e you met the man?" asked Elisabeth sharply.

"I do not even know his name. But I should imagine him a man of big, fine qualities."

"Since you don't know him, you can hardly pronounce an opinion."

A whimsical smile, touched with sadness, flitted across Tim's face.

"I know Sara," was all he said.

"Sara is given to idealizing the people she cares for," rejoined Elisabeth.

She spoke quietly, but her expression was curiously intent. It was as though she were gathering together her forces, concentrating them towards some definite purpose, veiled in the inscrutable depths of those strange eyes of hers.

"I find it difficult to forgive her," she said at last.

"That's not like you, mother."

"It is-just like me," she responded, a tone of half-tender mockery in her voice. "Naturally I find it difficult to forgive the woman who has hurt my son."

Tim answered her out of the fullness of the queer new wisdom with which love had endowed him.

"A man would rather be hurt by the woman he loves than humoured by the woman he doesn't love," he said quietly.

And Elisabeth, understanding, held her peace.

She had been very controlled, very wise and circumspect in her dealing with Tim, conscious of raw-edged nerves that would bear but the lightest of handling. But it was another woman altogether who, half-an-hour later, faced Geoffrey Durward in the seclusion of his study.

The two moving factors in Elisabeth's life had been, primarily, her love for her husband, and, later on, her love for Tim, and into this later love was woven all the passionately protective instinct of the maternal element. She was the type of woman who would have plucked the feathers from an archangel's wing if she thought they would contribute to her son's happiness; and now, realizing that the latter was threatened by the fact that his love for Sara had failed to elicit a responsive fire, she felt bitterly resentful and indignant.

"I tell you, Geoffrey," she declared in low, forceful tones, "she shall marry Tim-she shall! I will not have his beautiful young life marred and spoilt by the caprices of any woman."

Major Durward looked disturbed.

"My dear, I shouldn't call Sara in the least a capricious woman. She knows her own heart-"

"So does Tim!" broke in Elisabeth. "And, if I can compass it, he shall have his heart's desire."

Her husband shook his head.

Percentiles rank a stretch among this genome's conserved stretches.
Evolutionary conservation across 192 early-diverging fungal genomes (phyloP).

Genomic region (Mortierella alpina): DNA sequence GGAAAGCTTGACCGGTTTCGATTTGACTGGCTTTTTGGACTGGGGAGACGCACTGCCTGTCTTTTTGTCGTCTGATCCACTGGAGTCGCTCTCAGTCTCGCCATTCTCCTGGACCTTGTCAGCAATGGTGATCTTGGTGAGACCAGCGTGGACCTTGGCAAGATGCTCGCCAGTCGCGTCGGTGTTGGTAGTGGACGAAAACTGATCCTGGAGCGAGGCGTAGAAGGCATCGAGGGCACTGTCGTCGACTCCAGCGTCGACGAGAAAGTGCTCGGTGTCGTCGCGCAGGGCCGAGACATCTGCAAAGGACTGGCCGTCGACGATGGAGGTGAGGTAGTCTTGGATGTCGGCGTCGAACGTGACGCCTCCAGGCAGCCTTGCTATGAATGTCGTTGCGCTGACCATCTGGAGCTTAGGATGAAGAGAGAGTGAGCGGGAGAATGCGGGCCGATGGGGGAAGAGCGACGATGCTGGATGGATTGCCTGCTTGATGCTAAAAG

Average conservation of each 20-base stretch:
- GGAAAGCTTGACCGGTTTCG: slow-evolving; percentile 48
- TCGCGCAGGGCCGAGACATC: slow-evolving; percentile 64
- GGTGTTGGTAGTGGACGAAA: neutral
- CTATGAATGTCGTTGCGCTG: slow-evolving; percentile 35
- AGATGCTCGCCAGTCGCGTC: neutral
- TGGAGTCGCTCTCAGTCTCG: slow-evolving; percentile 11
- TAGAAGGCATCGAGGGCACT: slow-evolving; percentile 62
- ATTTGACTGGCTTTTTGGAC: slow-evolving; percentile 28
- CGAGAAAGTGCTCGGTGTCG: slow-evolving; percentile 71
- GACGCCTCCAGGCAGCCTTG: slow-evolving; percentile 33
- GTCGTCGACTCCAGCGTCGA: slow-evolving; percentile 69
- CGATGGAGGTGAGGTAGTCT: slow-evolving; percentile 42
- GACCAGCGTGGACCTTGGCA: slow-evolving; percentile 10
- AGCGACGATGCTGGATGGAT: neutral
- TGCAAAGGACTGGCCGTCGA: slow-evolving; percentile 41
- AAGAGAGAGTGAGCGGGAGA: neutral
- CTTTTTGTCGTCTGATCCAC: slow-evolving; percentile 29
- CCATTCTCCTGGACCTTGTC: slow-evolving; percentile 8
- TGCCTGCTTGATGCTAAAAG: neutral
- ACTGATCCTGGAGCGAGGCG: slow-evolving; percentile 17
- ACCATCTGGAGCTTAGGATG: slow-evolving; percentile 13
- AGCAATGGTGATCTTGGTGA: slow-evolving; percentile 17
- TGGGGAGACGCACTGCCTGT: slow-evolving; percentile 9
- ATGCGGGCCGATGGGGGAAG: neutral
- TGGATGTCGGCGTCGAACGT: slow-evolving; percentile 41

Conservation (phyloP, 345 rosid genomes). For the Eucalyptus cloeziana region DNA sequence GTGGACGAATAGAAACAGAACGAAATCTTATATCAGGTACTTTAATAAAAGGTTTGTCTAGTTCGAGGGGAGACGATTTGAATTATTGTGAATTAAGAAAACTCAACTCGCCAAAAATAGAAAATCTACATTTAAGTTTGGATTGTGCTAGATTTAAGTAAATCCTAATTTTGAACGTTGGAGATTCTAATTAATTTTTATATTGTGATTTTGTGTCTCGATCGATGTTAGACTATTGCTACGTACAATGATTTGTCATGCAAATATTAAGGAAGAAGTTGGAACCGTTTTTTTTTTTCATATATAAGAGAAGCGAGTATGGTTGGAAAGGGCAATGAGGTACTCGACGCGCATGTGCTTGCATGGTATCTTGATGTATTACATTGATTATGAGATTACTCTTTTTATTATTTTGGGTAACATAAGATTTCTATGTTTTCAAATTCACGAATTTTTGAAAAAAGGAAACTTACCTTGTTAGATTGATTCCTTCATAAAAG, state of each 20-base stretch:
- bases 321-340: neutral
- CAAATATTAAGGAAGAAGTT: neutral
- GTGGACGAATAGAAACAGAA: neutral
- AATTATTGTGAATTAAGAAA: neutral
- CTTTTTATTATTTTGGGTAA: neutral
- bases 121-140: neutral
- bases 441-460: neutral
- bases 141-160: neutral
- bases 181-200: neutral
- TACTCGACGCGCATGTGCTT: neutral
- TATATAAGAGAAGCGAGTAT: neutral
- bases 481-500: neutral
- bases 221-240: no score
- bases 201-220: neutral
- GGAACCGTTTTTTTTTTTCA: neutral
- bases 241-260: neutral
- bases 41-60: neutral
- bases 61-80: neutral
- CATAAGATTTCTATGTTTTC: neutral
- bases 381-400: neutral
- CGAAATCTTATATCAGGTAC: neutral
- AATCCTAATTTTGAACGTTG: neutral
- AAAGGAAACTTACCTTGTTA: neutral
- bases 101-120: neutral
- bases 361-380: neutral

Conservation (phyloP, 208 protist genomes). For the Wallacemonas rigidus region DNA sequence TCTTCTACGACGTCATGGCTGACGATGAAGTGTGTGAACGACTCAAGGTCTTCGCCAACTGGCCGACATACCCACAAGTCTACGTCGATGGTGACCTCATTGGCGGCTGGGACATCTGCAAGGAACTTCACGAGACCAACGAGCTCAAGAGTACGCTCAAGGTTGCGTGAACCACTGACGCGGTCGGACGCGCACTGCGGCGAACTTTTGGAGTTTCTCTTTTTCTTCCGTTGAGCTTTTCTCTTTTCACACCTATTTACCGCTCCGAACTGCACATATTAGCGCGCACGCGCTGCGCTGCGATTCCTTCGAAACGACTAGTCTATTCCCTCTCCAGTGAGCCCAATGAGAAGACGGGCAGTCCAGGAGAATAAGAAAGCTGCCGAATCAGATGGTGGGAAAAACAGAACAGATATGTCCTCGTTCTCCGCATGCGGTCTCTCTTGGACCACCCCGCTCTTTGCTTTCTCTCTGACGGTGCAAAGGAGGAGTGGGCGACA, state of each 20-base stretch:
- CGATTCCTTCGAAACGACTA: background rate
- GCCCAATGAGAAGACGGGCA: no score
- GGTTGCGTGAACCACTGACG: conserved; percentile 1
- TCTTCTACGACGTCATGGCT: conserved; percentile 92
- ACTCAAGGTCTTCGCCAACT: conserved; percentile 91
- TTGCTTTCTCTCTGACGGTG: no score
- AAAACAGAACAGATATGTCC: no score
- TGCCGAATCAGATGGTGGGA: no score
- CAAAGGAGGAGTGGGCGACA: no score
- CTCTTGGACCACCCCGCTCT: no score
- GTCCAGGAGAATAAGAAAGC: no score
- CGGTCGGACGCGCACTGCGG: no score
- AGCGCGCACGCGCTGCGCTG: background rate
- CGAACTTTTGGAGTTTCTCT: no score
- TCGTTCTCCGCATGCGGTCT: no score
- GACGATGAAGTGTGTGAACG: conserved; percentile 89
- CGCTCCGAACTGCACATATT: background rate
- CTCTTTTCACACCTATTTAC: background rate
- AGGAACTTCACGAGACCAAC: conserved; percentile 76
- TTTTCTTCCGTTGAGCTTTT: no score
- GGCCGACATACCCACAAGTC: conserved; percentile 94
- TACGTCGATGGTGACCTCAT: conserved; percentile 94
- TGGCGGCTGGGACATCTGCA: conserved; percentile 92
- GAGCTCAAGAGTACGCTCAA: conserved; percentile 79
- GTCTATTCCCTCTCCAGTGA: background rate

"You cannot force the issue, my dear."

"Can I not? There's little a woman cannot do for husband or child! I tell you, Geoffrey-for you, or for Tim, to give you pleasure, to buy you happiness, I would sacrifice anybody in the world!"

She stood in front of him, her beautiful eyes glowing, and her voice was all shaken and a-thrill with the tumult of emotion that had gripped her. There was something about her which suggested a tigress on the defensive-at bay, shielding her young.

Durward looked at her with kind, adoring eyes.

"That's beautiful of you, darling," he replied gently. "But it's a dangerous doctrine. And I know that, really, you're far too tender-hearted to sacrifice a fly."

Elisabeth regarded him oddly.

"You don't know me, Geoffrey," she said very slowly. "No man knows a woman, really-not all her thoughts." And had Major Durward, honest fellow, realized the volcanic force of passion hidden behind the tense inscrutability of his wife's lovely face, he would have been utterly confounded. We do not plumb the deepest depths even of those who are closest to us.

Civilisation had indeed forced the turgid river to run within the narrow channels hewn by established custom, but, released from the bondage of convention, the soul of Elisabeth Durward was that of sheer primitive woman, and the pivot of all her actions her love for her mate and for the man-child she had borne him.

Once, years ago, she had sacrificed justice, and honour, and a man's faith in womanhood on that same pitiless altar of love. But the story of that sacrifice was known only to herself and one other-and that other was not Durward.